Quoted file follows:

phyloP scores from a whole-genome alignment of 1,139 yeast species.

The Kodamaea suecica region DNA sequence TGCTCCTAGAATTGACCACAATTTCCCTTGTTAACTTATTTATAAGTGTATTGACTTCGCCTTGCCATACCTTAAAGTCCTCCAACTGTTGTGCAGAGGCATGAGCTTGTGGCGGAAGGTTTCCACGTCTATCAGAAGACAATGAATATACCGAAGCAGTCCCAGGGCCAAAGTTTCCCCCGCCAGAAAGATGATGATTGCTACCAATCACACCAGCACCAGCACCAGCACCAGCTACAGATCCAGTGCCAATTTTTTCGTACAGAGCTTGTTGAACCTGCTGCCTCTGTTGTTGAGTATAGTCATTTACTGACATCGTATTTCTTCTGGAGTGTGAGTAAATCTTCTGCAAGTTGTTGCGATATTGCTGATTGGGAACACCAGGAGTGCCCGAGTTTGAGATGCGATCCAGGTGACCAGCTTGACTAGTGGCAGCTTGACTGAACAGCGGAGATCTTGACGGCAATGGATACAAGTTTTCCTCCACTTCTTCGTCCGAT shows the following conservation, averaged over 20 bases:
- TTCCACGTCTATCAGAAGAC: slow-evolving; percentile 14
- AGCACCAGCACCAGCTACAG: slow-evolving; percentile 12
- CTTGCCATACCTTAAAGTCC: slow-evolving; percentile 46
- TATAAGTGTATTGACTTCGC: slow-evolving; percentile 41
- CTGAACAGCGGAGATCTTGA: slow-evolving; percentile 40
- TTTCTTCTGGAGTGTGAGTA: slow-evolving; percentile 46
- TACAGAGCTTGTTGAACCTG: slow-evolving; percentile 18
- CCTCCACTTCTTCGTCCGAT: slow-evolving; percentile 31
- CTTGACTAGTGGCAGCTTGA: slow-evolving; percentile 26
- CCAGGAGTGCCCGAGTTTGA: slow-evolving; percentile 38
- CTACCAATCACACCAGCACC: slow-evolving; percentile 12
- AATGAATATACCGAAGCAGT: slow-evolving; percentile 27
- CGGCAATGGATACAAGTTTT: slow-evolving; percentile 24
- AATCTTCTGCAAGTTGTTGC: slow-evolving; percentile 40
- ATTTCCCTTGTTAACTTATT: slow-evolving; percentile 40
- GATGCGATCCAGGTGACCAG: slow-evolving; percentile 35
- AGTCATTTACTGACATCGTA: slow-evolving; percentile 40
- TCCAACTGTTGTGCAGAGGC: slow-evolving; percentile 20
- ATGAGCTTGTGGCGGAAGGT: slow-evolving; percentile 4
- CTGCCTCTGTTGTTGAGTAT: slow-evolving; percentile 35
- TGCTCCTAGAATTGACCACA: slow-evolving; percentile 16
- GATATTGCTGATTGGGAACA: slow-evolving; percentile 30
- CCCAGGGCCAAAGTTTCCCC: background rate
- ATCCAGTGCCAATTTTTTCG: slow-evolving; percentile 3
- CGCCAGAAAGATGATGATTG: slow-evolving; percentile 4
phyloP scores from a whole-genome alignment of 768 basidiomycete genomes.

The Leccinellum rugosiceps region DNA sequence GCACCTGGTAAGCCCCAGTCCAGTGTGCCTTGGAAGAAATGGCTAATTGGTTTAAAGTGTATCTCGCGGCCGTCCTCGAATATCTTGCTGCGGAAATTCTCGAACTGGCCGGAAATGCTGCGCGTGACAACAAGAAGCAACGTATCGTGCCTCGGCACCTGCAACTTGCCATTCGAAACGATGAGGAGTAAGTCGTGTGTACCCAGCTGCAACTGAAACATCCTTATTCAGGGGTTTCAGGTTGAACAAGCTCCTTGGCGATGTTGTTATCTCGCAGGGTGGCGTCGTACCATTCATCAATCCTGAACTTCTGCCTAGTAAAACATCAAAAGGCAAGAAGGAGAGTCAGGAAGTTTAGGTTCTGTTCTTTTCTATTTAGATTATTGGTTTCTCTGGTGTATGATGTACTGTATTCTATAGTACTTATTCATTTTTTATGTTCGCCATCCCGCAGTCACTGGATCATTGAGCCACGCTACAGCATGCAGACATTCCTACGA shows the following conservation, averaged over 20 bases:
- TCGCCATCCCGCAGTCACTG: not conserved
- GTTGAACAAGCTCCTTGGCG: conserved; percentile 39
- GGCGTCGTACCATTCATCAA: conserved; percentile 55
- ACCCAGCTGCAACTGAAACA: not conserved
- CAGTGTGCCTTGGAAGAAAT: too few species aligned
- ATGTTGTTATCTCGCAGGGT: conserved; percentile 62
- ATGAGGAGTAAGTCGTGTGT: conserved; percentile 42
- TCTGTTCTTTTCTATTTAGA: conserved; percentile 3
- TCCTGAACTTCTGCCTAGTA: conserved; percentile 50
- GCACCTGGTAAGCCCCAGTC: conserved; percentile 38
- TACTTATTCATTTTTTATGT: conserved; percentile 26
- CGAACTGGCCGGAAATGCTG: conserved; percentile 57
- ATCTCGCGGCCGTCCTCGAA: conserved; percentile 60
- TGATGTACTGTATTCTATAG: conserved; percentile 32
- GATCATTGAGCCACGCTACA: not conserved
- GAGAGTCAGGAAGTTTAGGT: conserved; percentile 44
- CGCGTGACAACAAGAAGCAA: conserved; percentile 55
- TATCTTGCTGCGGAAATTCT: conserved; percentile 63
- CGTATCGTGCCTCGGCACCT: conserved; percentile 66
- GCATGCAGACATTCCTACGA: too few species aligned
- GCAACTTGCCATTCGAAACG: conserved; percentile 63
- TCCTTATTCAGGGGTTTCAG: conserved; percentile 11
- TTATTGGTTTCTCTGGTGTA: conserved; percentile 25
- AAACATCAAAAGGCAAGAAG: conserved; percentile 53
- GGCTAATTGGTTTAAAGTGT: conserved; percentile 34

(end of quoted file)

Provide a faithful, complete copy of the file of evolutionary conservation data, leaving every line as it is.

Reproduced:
phyloP scores from a whole-genome alignment of 1,139 yeast species.

The Kodamaea suecica region DNA sequence TGCTCCTAGAATTGACCACAATTTCCCTTGTTAACTTATTTATAAGTGTATTGACTTCGCCTTGCCATACCTTAAAGTCCTCCAACTGTTGTGCAGAGGCATGAGCTTGTGGCGGAAGGTTTCCACGTCTATCAGAAGACAATGAATATACCGAAGCAGTCCCAGGGCCAAAGTTTCCCCCGCCAGAAAGATGATGATTGCTACCAATCACACCAGCACCAGCACCAGCACCAGCTACAGATCCAGTGCCAATTTTTTCGTACAGAGCTTGTTGAACCTGCTGCCTCTGTTGTTGAGTATAGTCATTTACTGACATCGTATTTCTTCTGGAGTGTGAGTAAATCTTCTGCAAGTTGTTGCGATATTGCTGATTGGGAACACCAGGAGTGCCCGAGTTTGAGATGCGATCCAGGTGACCAGCTTGACTAGTGGCAGCTTGACTGAACAGCGGAGATCTTGACGGCAATGGATACAAGTTTTCCTCCACTTCTTCGTCCGAT shows the following conservation, averaged over 20 bases:
- TTCCACGTCTATCAGAAGAC: slow-evolving; percentile 14
- AGCACCAGCACCAGCTACAG: slow-evolving; percentile 12
- CTTGCCATACCTTAAAGTCC: slow-evolving; percentile 46
- TATAAGTGTATTGACTTCGC: slow-evolving; percentile 41
- CTGAACAGCGGAGATCTTGA: slow-evolving; percentile 40
- TTTCTTCTGGAGTGTGAGTA: slow-evolving; percentile 46
- TACAGAGCTTGTTGAACCTG: slow-evolving; percentile 18
- CCTCCACTTCTTCGTCCGAT: slow-evolving; percentile 31
- CTTGACTAGTGGCAGCTTGA: slow-evolving; percentile 26
- CCAGGAGTGCCCGAGTTTGA: slow-evolving; percentile 38
- CTACCAATCACACCAGCACC: slow-evolving; percentile 12
- AATGAATATACCGAAGCAGT: slow-evolving; percentile 27
- CGGCAATGGATACAAGTTTT: slow-evolving; percentile 24
- AATCTTCTGCAAGTTGTTGC: slow-evolving; percentile 40
- ATTTCCCTTGTTAACTTATT: slow-evolving; percentile 40
- GATGCGATCCAGGTGACCAG: slow-evolving; percentile 35
- AGTCATTTACTGACATCGTA: slow-evolving; percentile 40
- TCCAACTGTTGTGCAGAGGC: slow-evolving; percentile 20
- ATGAGCTTGTGGCGGAAGGT: slow-evolving; percentile 4
- CTGCCTCTGTTGTTGAGTAT: slow-evolving; percentile 35
- TGCTCCTAGAATTGACCACA: slow-evolving; percentile 16
- GATATTGCTGATTGGGAACA: slow-evolving; percentile 30
- CCCAGGGCCAAAGTTTCCCC: background rate
- ATCCAGTGCCAATTTTTTCG: slow-evolving; percentile 3
- CGCCAGAAAGATGATGATTG: slow-evolving; percentile 4
phyloP scores from a whole-genome alignment of 768 basidiomycete genomes.

The Leccinellum rugosiceps region DNA sequence GCACCTGGTAAGCCCCAGTCCAGTGTGCCTTGGAAGAAATGGCTAATTGGTTTAAAGTGTATCTCGCGGCCGTCCTCGAATATCTTGCTGCGGAAATTCTCGAACTGGCCGGAAATGCTGCGCGTGACAACAAGAAGCAACGTATCGTGCCTCGGCACCTGCAACTTGCCATTCGAAACGATGAGGAGTAAGTCGTGTGTACCCAGCTGCAACTGAAACATCCTTATTCAGGGGTTTCAGGTTGAACAAGCTCCTTGGCGATGTTGTTATCTCGCAGGGTGGCGTCGTACCATTCATCAATCCTGAACTTCTGCCTAGTAAAACATCAAAAGGCAAGAAGGAGAGTCAGGAAGTTTAGGTTCTGTTCTTTTCTATTTAGATTATTGGTTTCTCTGGTGTATGATGTACTGTATTCTATAGTACTTATTCATTTTTTATGTTCGCCATCCCGCAGTCACTGGATCATTGAGCCACGCTACAGCATGCAGACATTCCTACGA shows the following conservation, averaged over 20 bases:
- TCGCCATCCCGCAGTCACTG: not conserved
- GTTGAACAAGCTCCTTGGCG: conserved; percentile 39
- GGCGTCGTACCATTCATCAA: conserved; percentile 55
- ACCCAGCTGCAACTGAAACA: not conserved
- CAGTGTGCCTTGGAAGAAAT: too few species aligned
- ATGTTGTTATCTCGCAGGGT: conserved; percentile 62
- ATGAGGAGTAAGTCGTGTGT: conserved; percentile 42
- TCTGTTCTTTTCTATTTAGA: conserved; percentile 3
- TCCTGAACTTCTGCCTAGTA: conserved; percentile 50
- GCACCTGGTAAGCCCCAGTC: conserved; percentile 38
- TACTTATTCATTTTTTATGT: conserved; percentile 26
- CGAACTGGCCGGAAATGCTG: conserved; percentile 57
- ATCTCGCGGCCGTCCTCGAA: conserved; percentile 60
- TGATGTACTGTATTCTATAG: conserved; percentile 32
- GATCATTGAGCCACGCTACA: not conserved
- GAGAGTCAGGAAGTTTAGGT: conserved; percentile 44
- CGCGTGACAACAAGAAGCAA: conserved; percentile 55
- TATCTTGCTGCGGAAATTCT: conserved; percentile 63
- CGTATCGTGCCTCGGCACCT: conserved; percentile 66
- GCATGCAGACATTCCTACGA: too few species aligned
- GCAACTTGCCATTCGAAACG: conserved; percentile 63
- TCCTTATTCAGGGGTTTCAG: conserved; percentile 11
- TTATTGGTTTCTCTGGTGTA: conserved; percentile 25
- AAACATCAAAAGGCAAGAAG: conserved; percentile 53
- GGCTAATTGGTTTAAAGTGT: conserved; percentile 34